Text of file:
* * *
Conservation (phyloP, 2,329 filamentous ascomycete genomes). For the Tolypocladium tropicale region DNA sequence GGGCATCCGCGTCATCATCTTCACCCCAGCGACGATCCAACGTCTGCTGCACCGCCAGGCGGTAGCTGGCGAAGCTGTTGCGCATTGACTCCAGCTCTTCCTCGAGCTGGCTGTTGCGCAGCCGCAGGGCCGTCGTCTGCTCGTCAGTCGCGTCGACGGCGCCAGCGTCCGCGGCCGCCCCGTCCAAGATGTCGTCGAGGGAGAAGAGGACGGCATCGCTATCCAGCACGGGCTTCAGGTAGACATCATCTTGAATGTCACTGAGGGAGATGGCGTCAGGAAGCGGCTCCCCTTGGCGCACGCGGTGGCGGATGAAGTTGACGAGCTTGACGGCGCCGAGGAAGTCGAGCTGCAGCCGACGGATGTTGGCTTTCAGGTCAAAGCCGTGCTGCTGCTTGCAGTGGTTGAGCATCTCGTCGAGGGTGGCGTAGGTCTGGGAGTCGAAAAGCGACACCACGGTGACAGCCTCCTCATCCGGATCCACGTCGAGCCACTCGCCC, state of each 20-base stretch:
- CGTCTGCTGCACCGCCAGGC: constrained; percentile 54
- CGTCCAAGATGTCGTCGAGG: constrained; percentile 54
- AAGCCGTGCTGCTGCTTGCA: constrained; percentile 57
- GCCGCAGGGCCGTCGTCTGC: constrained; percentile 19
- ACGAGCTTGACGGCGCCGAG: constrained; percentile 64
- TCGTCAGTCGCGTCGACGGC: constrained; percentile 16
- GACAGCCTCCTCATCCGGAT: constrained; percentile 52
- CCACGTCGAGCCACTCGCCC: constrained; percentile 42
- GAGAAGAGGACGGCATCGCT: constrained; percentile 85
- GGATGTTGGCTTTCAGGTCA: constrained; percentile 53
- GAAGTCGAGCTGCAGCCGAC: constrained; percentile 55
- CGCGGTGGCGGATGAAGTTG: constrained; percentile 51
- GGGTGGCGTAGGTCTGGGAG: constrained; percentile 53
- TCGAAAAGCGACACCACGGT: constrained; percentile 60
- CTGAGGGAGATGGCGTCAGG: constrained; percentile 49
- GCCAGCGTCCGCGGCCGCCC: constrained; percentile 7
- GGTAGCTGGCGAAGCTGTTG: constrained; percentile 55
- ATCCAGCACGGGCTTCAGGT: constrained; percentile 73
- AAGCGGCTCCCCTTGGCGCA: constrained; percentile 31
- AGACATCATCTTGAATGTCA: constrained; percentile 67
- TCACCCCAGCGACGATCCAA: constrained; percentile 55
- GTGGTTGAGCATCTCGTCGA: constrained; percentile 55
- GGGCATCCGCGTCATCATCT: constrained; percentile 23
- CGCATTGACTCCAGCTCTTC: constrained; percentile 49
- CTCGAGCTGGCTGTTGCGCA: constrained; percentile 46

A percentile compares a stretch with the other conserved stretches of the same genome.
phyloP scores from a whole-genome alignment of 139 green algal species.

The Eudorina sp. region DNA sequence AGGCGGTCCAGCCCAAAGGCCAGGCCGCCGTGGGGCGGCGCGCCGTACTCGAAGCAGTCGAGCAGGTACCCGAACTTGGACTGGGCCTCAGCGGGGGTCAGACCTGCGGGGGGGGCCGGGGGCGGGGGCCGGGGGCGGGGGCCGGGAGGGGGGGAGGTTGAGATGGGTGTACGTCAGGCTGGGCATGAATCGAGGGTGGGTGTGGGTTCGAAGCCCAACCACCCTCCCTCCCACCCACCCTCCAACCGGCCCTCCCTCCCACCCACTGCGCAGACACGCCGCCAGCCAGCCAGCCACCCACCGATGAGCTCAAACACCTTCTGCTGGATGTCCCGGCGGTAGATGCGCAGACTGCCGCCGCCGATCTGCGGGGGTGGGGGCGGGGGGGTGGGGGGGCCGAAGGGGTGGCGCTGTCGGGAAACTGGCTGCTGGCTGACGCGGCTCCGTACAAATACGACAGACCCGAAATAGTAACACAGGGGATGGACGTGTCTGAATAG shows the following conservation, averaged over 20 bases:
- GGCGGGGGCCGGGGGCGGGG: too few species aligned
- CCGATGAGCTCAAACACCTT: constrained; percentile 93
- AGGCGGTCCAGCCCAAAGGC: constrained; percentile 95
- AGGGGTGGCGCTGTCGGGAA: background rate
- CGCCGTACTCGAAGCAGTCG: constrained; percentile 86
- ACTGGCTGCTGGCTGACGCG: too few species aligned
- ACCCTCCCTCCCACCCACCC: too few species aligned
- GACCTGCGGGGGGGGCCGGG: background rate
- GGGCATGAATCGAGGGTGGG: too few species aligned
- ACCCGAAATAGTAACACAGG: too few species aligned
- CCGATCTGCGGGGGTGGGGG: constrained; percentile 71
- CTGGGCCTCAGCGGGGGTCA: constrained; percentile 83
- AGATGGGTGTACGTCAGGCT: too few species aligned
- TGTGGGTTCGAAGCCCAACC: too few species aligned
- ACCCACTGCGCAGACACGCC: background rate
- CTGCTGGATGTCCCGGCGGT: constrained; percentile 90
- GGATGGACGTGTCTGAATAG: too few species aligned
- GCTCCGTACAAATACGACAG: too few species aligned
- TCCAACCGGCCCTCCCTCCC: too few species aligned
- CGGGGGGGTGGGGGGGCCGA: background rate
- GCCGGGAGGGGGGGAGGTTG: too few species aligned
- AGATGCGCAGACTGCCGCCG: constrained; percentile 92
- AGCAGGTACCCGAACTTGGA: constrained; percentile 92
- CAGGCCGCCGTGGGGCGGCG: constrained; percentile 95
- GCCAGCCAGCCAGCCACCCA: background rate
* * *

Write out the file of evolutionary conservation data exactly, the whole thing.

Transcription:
Conservation (phyloP, 2,329 filamentous ascomycete genomes). For the Tolypocladium tropicale region DNA sequence GGGCATCCGCGTCATCATCTTCACCCCAGCGACGATCCAACGTCTGCTGCACCGCCAGGCGGTAGCTGGCGAAGCTGTTGCGCATTGACTCCAGCTCTTCCTCGAGCTGGCTGTTGCGCAGCCGCAGGGCCGTCGTCTGCTCGTCAGTCGCGTCGACGGCGCCAGCGTCCGCGGCCGCCCCGTCCAAGATGTCGTCGAGGGAGAAGAGGACGGCATCGCTATCCAGCACGGGCTTCAGGTAGACATCATCTTGAATGTCACTGAGGGAGATGGCGTCAGGAAGCGGCTCCCCTTGGCGCACGCGGTGGCGGATGAAGTTGACGAGCTTGACGGCGCCGAGGAAGTCGAGCTGCAGCCGACGGATGTTGGCTTTCAGGTCAAAGCCGTGCTGCTGCTTGCAGTGGTTGAGCATCTCGTCGAGGGTGGCGTAGGTCTGGGAGTCGAAAAGCGACACCACGGTGACAGCCTCCTCATCCGGATCCACGTCGAGCCACTCGCCC, state of each 20-base stretch:
- CGTCTGCTGCACCGCCAGGC: constrained; percentile 54
- CGTCCAAGATGTCGTCGAGG: constrained; percentile 54
- AAGCCGTGCTGCTGCTTGCA: constrained; percentile 57
- GCCGCAGGGCCGTCGTCTGC: constrained; percentile 19
- ACGAGCTTGACGGCGCCGAG: constrained; percentile 64
- TCGTCAGTCGCGTCGACGGC: constrained; percentile 16
- GACAGCCTCCTCATCCGGAT: constrained; percentile 52
- CCACGTCGAGCCACTCGCCC: constrained; percentile 42
- GAGAAGAGGACGGCATCGCT: constrained; percentile 85
- GGATGTTGGCTTTCAGGTCA: constrained; percentile 53
- GAAGTCGAGCTGCAGCCGAC: constrained; percentile 55
- CGCGGTGGCGGATGAAGTTG: constrained; percentile 51
- GGGTGGCGTAGGTCTGGGAG: constrained; percentile 53
- TCGAAAAGCGACACCACGGT: constrained; percentile 60
- CTGAGGGAGATGGCGTCAGG: constrained; percentile 49
- GCCAGCGTCCGCGGCCGCCC: constrained; percentile 7
- GGTAGCTGGCGAAGCTGTTG: constrained; percentile 55
- ATCCAGCACGGGCTTCAGGT: constrained; percentile 73
- AAGCGGCTCCCCTTGGCGCA: constrained; percentile 31
- AGACATCATCTTGAATGTCA: constrained; percentile 67
- TCACCCCAGCGACGATCCAA: constrained; percentile 55
- GTGGTTGAGCATCTCGTCGA: constrained; percentile 55
- GGGCATCCGCGTCATCATCT: constrained; percentile 23
- CGCATTGACTCCAGCTCTTC: constrained; percentile 49
- CTCGAGCTGGCTGTTGCGCA: constrained; percentile 46

A percentile compares a stretch with the other conserved stretches of the same genome.
phyloP scores from a whole-genome alignment of 139 green algal species.

The Eudorina sp. region DNA sequence AGGCGGTCCAGCCCAAAGGCCAGGCCGCCGTGGGGCGGCGCGCCGTACTCGAAGCAGTCGAGCAGGTACCCGAACTTGGACTGGGCCTCAGCGGGGGTCAGACCTGCGGGGGGGGCCGGGGGCGGGGGCCGGGGGCGGGGGCCGGGAGGGGGGGAGGTTGAGATGGGTGTACGTCAGGCTGGGCATGAATCGAGGGTGGGTGTGGGTTCGAAGCCCAACCACCCTCCCTCCCACCCACCCTCCAACCGGCCCTCCCTCCCACCCACTGCGCAGACACGCCGCCAGCCAGCCAGCCACCCACCGATGAGCTCAAACACCTTCTGCTGGATGTCCCGGCGGTAGATGCGCAGACTGCCGCCGCCGATCTGCGGGGGTGGGGGCGGGGGGGTGGGGGGGCCGAAGGGGTGGCGCTGTCGGGAAACTGGCTGCTGGCTGACGCGGCTCCGTACAAATACGACAGACCCGAAATAGTAACACAGGGGATGGACGTGTCTGAATAG shows the following conservation, averaged over 20 bases:
- GGCGGGGGCCGGGGGCGGGG: too few species aligned
- CCGATGAGCTCAAACACCTT: constrained; percentile 93
- AGGCGGTCCAGCCCAAAGGC: constrained; percentile 95
- AGGGGTGGCGCTGTCGGGAA: background rate
- CGCCGTACTCGAAGCAGTCG: constrained; percentile 86
- ACTGGCTGCTGGCTGACGCG: too few species aligned
- ACCCTCCCTCCCACCCACCC: too few species aligned
- GACCTGCGGGGGGGGCCGGG: background rate
- GGGCATGAATCGAGGGTGGG: too few species aligned
- ACCCGAAATAGTAACACAGG: too few species aligned
- CCGATCTGCGGGGGTGGGGG: constrained; percentile 71
- CTGGGCCTCAGCGGGGGTCA: constrained; percentile 83
- AGATGGGTGTACGTCAGGCT: too few species aligned
- TGTGGGTTCGAAGCCCAACC: too few species aligned
- ACCCACTGCGCAGACACGCC: background rate
- CTGCTGGATGTCCCGGCGGT: constrained; percentile 90
- GGATGGACGTGTCTGAATAG: too few species aligned
- GCTCCGTACAAATACGACAG: too few species aligned
- TCCAACCGGCCCTCCCTCCC: too few species aligned
- CGGGGGGGTGGGGGGGCCGA: background rate
- GCCGGGAGGGGGGGAGGTTG: too few species aligned
- AGATGCGCAGACTGCCGCCG: constrained; percentile 92
- AGCAGGTACCCGAACTTGGA: constrained; percentile 92
- CAGGCCGCCGTGGGGCGGCG: constrained; percentile 95
- GCCAGCCAGCCAGCCACCCA: background rate